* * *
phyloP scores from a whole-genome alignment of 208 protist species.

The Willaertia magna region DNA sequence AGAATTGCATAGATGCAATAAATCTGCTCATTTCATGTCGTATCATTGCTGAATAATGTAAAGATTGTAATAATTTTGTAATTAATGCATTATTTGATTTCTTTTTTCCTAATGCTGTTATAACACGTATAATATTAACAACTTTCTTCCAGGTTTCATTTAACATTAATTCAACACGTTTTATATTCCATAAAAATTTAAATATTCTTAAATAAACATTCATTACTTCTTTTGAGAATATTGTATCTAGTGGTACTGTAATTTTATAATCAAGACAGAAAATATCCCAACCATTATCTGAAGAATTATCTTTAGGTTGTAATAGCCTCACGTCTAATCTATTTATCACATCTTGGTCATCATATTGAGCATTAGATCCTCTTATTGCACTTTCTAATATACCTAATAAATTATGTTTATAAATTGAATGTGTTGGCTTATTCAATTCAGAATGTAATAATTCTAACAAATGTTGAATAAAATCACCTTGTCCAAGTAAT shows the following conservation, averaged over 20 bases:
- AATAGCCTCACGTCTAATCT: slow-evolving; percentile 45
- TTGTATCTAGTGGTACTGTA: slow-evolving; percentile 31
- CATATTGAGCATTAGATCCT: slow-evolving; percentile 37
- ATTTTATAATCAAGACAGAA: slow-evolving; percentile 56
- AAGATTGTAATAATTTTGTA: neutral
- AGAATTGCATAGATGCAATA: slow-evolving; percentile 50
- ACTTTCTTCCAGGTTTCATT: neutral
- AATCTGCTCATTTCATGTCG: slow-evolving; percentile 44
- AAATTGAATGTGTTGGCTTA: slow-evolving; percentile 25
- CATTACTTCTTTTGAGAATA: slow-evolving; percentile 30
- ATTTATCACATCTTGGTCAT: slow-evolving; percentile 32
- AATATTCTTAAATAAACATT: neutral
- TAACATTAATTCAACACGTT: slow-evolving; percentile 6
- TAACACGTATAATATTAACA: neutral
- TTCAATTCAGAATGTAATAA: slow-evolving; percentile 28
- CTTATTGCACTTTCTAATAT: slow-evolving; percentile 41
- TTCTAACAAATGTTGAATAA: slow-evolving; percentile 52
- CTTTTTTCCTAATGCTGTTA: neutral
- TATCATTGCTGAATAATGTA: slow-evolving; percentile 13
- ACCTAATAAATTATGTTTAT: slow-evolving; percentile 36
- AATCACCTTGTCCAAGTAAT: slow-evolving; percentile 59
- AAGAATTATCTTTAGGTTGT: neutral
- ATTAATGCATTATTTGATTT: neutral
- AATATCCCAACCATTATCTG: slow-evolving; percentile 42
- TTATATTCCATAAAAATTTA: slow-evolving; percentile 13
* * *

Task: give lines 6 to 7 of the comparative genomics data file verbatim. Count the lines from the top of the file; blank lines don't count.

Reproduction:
- ATTTTATAATCAAGACAGAA: slow-evolving; percentile 56
- AAGATTGTAATAATTTTGTA: neutral